What is the best way to marry?
Even though there are very few negative social consequences for breaking former sexual codes by not being married, Americans overwhelmingly choose to marry, eventually. Even same-sex couples want to marry and thirteen states will allow them to do it legally. I don’t think I can answer all the reasons why people mate the way they do, but I do want to respond to what is happening with grace and discernment.
It is an interesting era. I am watching it as something of an outsider, since I and my Anabaptist tradition do not tune our faith to the varying pitches of government music or the society’s dance. As far as I am concerned, state and federal government definitions of marriage do not necessarily serve to increase the integrity of marriage as an expression of faith. I don’t think legislation on sex, finances, or even procreation will protect marriage enough to make it work. It takes commitment. I don’t think couples need an excessive wedding ceremony or a legal document to make a commitment. But I do think they need the sanction and participation of a living community in Christ to make a long-lasting covenant that is centered in the covenant we keep with the Lord.
As a church, we have not fully answered all the questions (including the ones that come through the gossip chain): Do believers need a wedding ceremony or a legal document to make a commitment? Does the covenant need to be made in traditional ways — especially now that many of those mostly-extra-biblical ways are becoming discredited?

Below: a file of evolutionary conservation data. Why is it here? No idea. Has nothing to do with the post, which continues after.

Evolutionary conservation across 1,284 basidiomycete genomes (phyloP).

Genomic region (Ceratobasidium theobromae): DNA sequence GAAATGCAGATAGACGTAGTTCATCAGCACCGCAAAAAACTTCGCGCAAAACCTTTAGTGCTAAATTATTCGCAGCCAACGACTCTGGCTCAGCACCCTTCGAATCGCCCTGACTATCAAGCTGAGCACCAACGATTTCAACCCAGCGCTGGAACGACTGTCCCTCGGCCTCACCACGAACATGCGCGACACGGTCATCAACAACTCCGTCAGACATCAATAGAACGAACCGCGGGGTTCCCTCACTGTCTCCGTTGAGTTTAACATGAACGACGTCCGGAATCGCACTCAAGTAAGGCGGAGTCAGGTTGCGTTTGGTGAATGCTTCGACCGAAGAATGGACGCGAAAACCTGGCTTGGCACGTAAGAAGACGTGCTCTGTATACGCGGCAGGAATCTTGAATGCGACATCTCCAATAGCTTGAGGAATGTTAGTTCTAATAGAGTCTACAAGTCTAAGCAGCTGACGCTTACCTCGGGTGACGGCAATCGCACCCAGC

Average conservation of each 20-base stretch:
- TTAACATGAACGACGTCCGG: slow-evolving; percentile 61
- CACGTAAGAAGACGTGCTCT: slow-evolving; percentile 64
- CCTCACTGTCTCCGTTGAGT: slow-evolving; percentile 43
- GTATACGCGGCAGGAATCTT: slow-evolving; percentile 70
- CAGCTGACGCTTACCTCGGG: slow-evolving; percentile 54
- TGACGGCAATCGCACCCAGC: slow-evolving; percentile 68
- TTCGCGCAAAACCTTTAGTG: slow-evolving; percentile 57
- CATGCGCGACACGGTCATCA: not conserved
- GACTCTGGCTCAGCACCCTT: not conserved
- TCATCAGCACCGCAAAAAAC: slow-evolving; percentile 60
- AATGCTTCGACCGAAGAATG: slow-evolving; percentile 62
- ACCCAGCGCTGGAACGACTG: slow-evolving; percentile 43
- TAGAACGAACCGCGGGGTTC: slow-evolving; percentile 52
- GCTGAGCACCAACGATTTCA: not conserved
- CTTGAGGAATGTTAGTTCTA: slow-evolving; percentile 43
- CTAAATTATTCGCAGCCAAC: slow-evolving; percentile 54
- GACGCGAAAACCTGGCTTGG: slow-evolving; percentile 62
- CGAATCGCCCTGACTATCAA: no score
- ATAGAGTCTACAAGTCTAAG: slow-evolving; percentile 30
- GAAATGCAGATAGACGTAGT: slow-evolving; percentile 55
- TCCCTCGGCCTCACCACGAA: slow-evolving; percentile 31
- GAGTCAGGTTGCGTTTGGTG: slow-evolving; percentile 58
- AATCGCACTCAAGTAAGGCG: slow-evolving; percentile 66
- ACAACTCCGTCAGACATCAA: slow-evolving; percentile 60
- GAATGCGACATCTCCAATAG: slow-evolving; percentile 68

A new look at the spectrum of how people, in general, are changing marriage from contract to cohabitation might come up with some advantageous ways to adapt:
- Maybe we could free some people from the ceremony trap — some people don’t marry because they are saving for the bling and the spectacle! Just stand up during the Love Feast; we’ll marry you and you can have a big party on your fifth anniversary.
- Maybe we could honor people by acknowledging their cohabitation before they enter their covenant publically. That would be something like the way we embrace people as members of the church community before they make a covenant with the body.
- Maybe we should more clearly express our understanding that people who have sex are, essentially, married, albeit poorly and dangerously. But then, some of them are better married than some people who live together with a publically affirmed covenant.
- Maybe we should stop keeping secrets. Why should someone feel like they are secretly married just because they have not jumped through all the sometimes-arbitrary hoops? Why shouldn’t we help people have healthy, godly relationships with the people they are living with?
- Maybe we can help people who are getting married to relax about it and not try to meet the demands of the wedding industry. That might encourage others to celebrate the relationship they have made with more freedom and less stress.
Here are some more blog posts and pages about marriage:
The Marriage Story (August 2012) http://rodwhitesblog.wordpress.com/2012/08/06/the-marriage-story/